The bigger and better capitalists beat out the smaller ones. These big businesses can then produce far more with still fewer workers. In this way, the few remaining business owners inevitably grow fatter and richer, while a growing pool of laborers grow poorer. Capitalism thus sows the seeds of its own destruction by creating a large oppressed population that will at some point have to revolt against its oppressors to escape the vicious cycle of disparity.

The workers, Marx and Engels predicted, would usher in the “dictatorship of the proletariat,” where the people — that is, the state — would own all industry. But for those afraid of big government, don’t worry. This would be merely a temporary socialist phase on the road to full communism, where the state would wither away into a brotherhood of man, and milk and honey would flow down streets of gleaming gold, or something like that.


Marx’s theory has the same malady as every materialist theory: it contradicts the existence of the theorist. If everyone’s thinking is determined by his material class consciousness, which distorts the way one sees the world, how exactly did Marx and Engels manage to transcend their class consciousness?

Both were members of the bourgeoisie — though one a pauper and the other independently wealthy — and yet they held the same basic philosophy. And they thought that philosophy represented the proper viewpoint of the proletariat. If they could transcend their class consciousness, how could they claim that no one else could?


Besides the self-refuting foundations of Marx’s theory is its abysmal economics. The prediction Marx and Engels made rests on a false central premise. The mistake wasn’t unique to them. For centuries, economists and philosophers were confused about economic value.3 They thought that how much it costs to produce something determines how much it is worth.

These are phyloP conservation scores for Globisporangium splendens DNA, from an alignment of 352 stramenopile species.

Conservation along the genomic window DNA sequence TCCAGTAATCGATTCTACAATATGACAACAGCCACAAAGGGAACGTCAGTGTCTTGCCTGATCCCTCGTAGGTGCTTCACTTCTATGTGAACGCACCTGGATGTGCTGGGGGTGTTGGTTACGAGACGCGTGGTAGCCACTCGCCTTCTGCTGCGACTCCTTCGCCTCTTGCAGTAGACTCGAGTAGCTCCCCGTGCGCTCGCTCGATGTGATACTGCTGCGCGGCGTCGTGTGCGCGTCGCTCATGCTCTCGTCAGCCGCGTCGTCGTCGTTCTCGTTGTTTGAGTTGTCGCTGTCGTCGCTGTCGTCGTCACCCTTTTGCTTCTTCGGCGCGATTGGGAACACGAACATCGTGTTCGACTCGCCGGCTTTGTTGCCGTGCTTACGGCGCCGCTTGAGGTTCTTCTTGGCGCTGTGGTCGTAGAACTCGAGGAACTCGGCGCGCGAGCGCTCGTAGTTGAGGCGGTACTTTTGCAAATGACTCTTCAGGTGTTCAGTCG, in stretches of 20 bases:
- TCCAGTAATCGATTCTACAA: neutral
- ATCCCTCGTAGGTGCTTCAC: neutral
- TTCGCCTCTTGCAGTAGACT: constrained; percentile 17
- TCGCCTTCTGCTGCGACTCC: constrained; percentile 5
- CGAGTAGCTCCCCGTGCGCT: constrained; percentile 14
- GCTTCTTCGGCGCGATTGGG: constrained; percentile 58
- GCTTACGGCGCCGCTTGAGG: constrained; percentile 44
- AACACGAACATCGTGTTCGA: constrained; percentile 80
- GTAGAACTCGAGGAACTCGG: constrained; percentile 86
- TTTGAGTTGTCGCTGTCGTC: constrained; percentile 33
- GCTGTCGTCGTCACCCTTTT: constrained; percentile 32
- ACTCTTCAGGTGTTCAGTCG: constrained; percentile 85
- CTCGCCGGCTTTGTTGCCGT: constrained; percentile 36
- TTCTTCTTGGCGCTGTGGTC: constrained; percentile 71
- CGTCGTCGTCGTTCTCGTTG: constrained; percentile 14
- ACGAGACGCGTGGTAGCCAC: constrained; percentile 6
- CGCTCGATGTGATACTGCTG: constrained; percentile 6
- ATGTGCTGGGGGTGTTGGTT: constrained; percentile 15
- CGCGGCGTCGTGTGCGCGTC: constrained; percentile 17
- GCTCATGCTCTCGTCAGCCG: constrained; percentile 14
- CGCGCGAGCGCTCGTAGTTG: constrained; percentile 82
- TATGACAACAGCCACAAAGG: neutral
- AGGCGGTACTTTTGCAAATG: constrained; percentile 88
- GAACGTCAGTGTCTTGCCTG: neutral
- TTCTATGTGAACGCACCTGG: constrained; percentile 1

But this is clearly wrong; even Marx’s loyal followers quickly dispensed with this theory — though to this day they haven’t shaken it off.

Think of a real-estate developer who buys a plot of land and plans to build ten new houses on it, each a different color. He then hires construction workers and pays them all twenty dollars an hour. One of the houses, a pink house, takes ten slow laborers twelve months to build, while another house, a yellow house, gets put together by three men in a month. So, the pink house cost much more to build than the yellow house. For the developer to meet his costs, then, he’ll have to charge far more for the pink house than for the yellow house.

Let’s say it cost him $500,000 to produce the pink house, but only $200,000 to build the yellow house. So, the pink house will be worth more than the yellow house, right?

Wrong. The fact that it took more labor to build the pink house doesn’t mean that anyone will prefer the pink house over the yellow house. In truth, the developer failed to gauge the market properly. He made a mistake by building a house that no one wants, at least not for $500,000. His cost exceeded the economic value of the house. How does he find out what the house is worth? Well, following the trusty link between supply and demand, he can keep lowering the price until he finds a buyer. If at some point he finds someone who will pay $200,000 for the house, he’s discovered roughly what it’s worth. That’s because the economic value of something is determined by how much someone is willing to give up to get it.

Of course, labor often adds value to a product. But equipment, investment money, creative input, choice of location, and other factors all add value — but only if they produce something people want at a price someone will pay. Someone can dig a ditch in a field until his hands are raw, and then fill it in again, without making anything that anyone wants. In that case, there’s a lot of labor, but no economic value. The refilled hole is still worthless.